In fact, the word “woke” appears nowhere within its pages. Rather, it is a combination memoir and extension of Atlantic columnist Kendi’s towering Stamped From the Beginning (2016) that leads readers through a taxonomy of racist thought to anti-racist action. Never wavering from the thesis introduced in his previous book, that “racism is a powerful collection of racist policies that lead to racial inequity and are substantiated by racist ideas,” the author posits a seemingly simple binary: “Antiracism is a powerful collection of antiracist policies that lead to racial equity and are substantiated by antiracist ideas.” The author, founding director of American University’s Antiracist Research and Policy Center, chronicles how he grew from a childhood steeped in black liberation Christianity to his doctoral studies, identifying and dispelling the layers of racist thought under which he had operated. “Internalized racism,” he writes, “is the real Black on Black Crime.” Kendi methodically examines racism through numerous lenses: power, biology, ethnicity, body, culture, and so forth, all the way to the intersectional constructs of gender racism and queer racism (the only section of the book that feels rushed). Each chapter examines one facet of racism, the authorial camera alternately zooming in on an episode from Kendi’s life that exemplifies it—e.g., as a teen, he wore light-colored contact lenses, wanting “to be Black but…not…to look Black”—and then panning to the history that informs it (the antebellum hierarchy that valued light skin over dark). The author then reframes those received ideas with inexorable logic: “Either racist policy or Black inferiority explains why White people are wealthier, healthier, and more powerful than Black people today.” If Kendi is justifiably hard on America, he’s just as hard on himself. When he began college, “anti-Black racist ideas covered my freshman eyes like my orange contacts.” This unsparing honesty helps readers, both white and people of color, navigate this difficult intellectual territory.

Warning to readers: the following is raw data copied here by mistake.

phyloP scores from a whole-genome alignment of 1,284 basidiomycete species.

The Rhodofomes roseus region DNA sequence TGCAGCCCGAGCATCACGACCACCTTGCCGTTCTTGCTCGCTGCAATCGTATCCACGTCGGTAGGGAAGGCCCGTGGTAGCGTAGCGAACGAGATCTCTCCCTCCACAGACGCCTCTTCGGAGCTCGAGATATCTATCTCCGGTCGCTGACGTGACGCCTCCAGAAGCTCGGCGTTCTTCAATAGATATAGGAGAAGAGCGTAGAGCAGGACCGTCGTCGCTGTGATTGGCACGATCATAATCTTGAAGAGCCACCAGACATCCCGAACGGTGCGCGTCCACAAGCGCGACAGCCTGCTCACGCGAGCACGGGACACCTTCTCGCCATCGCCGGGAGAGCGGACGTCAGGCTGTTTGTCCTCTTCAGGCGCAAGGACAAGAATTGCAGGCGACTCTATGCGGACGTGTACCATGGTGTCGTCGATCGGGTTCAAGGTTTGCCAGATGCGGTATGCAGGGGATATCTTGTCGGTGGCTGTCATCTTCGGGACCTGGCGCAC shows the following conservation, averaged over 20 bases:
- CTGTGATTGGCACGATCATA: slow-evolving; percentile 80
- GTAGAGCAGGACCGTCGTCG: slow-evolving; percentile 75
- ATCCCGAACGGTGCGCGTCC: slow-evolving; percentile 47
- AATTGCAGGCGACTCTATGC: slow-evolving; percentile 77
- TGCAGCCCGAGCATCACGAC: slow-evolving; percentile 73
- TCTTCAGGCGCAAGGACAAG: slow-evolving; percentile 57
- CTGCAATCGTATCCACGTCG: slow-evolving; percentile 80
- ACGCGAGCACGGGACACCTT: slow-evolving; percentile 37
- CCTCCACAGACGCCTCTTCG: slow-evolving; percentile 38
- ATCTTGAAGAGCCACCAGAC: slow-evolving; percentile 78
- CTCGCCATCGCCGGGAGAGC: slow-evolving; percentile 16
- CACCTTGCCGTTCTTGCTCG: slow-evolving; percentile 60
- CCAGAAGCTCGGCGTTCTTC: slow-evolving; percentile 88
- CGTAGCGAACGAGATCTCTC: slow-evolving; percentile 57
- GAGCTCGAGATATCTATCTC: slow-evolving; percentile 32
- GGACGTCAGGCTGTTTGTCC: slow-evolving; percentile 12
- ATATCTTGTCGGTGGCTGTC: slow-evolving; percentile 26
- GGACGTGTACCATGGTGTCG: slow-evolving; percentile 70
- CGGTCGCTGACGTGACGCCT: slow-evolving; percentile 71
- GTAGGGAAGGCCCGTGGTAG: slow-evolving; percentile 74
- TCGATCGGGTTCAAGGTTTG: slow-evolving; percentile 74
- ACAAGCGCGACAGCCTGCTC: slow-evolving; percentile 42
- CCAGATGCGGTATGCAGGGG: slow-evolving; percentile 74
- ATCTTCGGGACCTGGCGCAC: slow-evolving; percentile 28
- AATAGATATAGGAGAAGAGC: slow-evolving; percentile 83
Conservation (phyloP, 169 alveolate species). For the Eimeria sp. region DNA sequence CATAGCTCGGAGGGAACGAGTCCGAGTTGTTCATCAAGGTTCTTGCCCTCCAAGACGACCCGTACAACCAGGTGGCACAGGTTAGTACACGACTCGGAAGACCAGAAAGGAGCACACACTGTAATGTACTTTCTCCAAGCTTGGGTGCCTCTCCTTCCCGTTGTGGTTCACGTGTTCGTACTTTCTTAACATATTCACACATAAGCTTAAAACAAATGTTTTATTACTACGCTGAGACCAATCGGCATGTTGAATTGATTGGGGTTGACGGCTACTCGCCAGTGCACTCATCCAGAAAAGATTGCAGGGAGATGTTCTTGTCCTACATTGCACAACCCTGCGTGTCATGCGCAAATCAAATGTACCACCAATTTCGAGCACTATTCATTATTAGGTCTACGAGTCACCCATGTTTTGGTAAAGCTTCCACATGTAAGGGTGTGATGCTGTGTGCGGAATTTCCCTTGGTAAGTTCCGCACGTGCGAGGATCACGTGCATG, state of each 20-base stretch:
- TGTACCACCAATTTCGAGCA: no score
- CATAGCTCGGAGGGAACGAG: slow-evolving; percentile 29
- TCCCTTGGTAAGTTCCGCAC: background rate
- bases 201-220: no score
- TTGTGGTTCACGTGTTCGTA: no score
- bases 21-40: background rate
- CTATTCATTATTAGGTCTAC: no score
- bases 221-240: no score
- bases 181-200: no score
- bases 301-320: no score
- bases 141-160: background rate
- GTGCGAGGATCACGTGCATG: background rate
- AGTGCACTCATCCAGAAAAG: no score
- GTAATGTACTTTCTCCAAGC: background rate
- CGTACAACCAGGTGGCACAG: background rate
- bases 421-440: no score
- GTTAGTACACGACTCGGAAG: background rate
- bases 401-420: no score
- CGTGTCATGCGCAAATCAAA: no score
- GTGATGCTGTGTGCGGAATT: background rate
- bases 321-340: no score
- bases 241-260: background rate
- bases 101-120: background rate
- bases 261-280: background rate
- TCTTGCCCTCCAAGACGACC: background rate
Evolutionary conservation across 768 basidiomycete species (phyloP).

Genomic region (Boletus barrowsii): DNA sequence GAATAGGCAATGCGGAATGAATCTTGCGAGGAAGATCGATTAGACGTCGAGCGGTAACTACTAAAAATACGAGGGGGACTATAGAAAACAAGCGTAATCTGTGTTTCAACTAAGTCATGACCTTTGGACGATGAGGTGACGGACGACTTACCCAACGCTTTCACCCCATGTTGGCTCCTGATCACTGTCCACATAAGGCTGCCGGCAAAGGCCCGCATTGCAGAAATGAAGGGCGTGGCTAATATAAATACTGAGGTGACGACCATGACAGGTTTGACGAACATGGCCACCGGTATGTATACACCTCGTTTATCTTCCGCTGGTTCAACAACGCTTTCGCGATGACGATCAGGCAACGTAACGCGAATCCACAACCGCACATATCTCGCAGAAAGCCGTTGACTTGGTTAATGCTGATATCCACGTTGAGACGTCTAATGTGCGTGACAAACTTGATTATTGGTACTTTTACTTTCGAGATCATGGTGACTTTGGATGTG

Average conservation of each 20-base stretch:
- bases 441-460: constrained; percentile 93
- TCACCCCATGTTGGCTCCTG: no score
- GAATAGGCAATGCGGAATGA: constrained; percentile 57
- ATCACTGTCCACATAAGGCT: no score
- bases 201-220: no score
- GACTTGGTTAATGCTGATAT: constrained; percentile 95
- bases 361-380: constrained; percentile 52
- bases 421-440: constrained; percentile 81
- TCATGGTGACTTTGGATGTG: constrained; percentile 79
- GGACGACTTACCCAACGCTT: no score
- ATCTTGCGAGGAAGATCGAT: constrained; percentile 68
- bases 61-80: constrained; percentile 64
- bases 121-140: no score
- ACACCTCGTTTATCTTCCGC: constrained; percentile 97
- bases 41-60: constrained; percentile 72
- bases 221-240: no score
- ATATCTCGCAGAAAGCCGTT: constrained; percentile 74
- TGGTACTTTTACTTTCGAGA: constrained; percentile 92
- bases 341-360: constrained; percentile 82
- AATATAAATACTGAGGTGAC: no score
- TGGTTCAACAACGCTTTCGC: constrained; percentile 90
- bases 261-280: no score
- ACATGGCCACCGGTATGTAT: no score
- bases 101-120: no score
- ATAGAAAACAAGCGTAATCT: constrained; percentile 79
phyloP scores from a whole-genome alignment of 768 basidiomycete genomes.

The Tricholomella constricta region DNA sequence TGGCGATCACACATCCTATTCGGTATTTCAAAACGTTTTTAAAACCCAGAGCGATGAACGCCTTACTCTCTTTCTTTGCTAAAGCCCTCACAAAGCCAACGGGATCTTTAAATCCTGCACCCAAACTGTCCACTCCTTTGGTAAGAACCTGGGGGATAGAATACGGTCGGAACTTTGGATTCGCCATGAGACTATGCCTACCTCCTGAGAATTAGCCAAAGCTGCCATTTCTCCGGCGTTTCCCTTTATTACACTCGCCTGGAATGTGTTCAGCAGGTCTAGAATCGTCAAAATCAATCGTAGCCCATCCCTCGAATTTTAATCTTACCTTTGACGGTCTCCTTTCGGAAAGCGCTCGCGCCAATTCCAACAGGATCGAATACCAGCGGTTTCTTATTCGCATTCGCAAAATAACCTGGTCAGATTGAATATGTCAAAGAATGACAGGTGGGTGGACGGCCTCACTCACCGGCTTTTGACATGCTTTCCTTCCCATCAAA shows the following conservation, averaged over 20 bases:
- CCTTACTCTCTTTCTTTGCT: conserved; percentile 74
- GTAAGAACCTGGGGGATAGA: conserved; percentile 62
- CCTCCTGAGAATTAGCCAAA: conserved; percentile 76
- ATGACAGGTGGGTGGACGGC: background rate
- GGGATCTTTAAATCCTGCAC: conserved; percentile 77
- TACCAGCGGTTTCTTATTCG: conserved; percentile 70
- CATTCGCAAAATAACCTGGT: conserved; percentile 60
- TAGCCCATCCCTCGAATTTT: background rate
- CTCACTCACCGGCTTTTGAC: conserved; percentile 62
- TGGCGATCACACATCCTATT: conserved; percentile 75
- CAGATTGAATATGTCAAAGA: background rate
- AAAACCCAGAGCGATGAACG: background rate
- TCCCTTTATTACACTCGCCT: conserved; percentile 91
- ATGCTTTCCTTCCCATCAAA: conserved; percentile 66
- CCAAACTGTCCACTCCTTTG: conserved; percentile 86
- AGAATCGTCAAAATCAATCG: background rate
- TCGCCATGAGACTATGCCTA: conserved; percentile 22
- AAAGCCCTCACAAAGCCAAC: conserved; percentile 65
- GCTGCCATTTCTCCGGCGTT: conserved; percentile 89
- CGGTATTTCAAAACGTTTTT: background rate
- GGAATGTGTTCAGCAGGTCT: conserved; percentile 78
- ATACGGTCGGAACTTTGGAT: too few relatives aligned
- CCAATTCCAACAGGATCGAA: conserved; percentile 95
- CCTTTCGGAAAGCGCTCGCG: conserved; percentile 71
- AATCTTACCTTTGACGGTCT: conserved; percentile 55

Not an easy read but an essential one.

Pub Date: Aug. 13, 2019

ISBN: 978-0-525-50928-8

Page Count: 320

Publisher: One World/Random House

Review Posted Online: April 28, 2019

Kirkus Reviews Issue: May 15, 2019

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For Howard Zinn, long-time civil rights and anti-war activist, history and ideology have a lot in common. Since he thinks that everything is in someone's interest, the historian—Zinn posits—has to figure out whose interests he or she is defining/defending/reconstructing (hence one of his previous books, The Politics of History). Zinn has no doubts about where he stands in this "people's history": "it is a history disrespectful of governments and respectful of people's movements of resistance." So what we get here, instead of the usual survey of wars, presidents, and institutions, is a survey of the usual rebellions, strikes, and protest movements. Zinn starts out by depicting the arrival of Columbus in North America from the standpoint of the Indians (which amounts to their standpoint as constructed from the observations of the Europeans); and, after easily establishing the cultural disharmony that ensued, he goes on to the importation of slaves into the colonies. Add the laborers and indentured servants that followed, plus women and later immigrants, and you have Zinn's amorphous constituency. To hear Zinn tell it, all anyone did in America at any time was to oppress or be oppressed; and so he obscures as much as his hated mainstream historical foes do—only in Zinn's case there is that absurd presumption that virtually everything that came to pass was the work of ruling-class planning: this amounts to one great indictment for conspiracy. Despite surface similarities, this is not a social history, since we get no sense of the fabric of life. Instead of negating the one-sided histories he detests, Zinn has merely reversed the image; the distortion remains.

Pub Date: Jan. 1, 1979

ISBN: 0061965588

Page Count: 772

Publisher: Harper & Row

Review Posted Online: May 26, 2012

Kirkus Reviews Issue: Jan. 1, 1979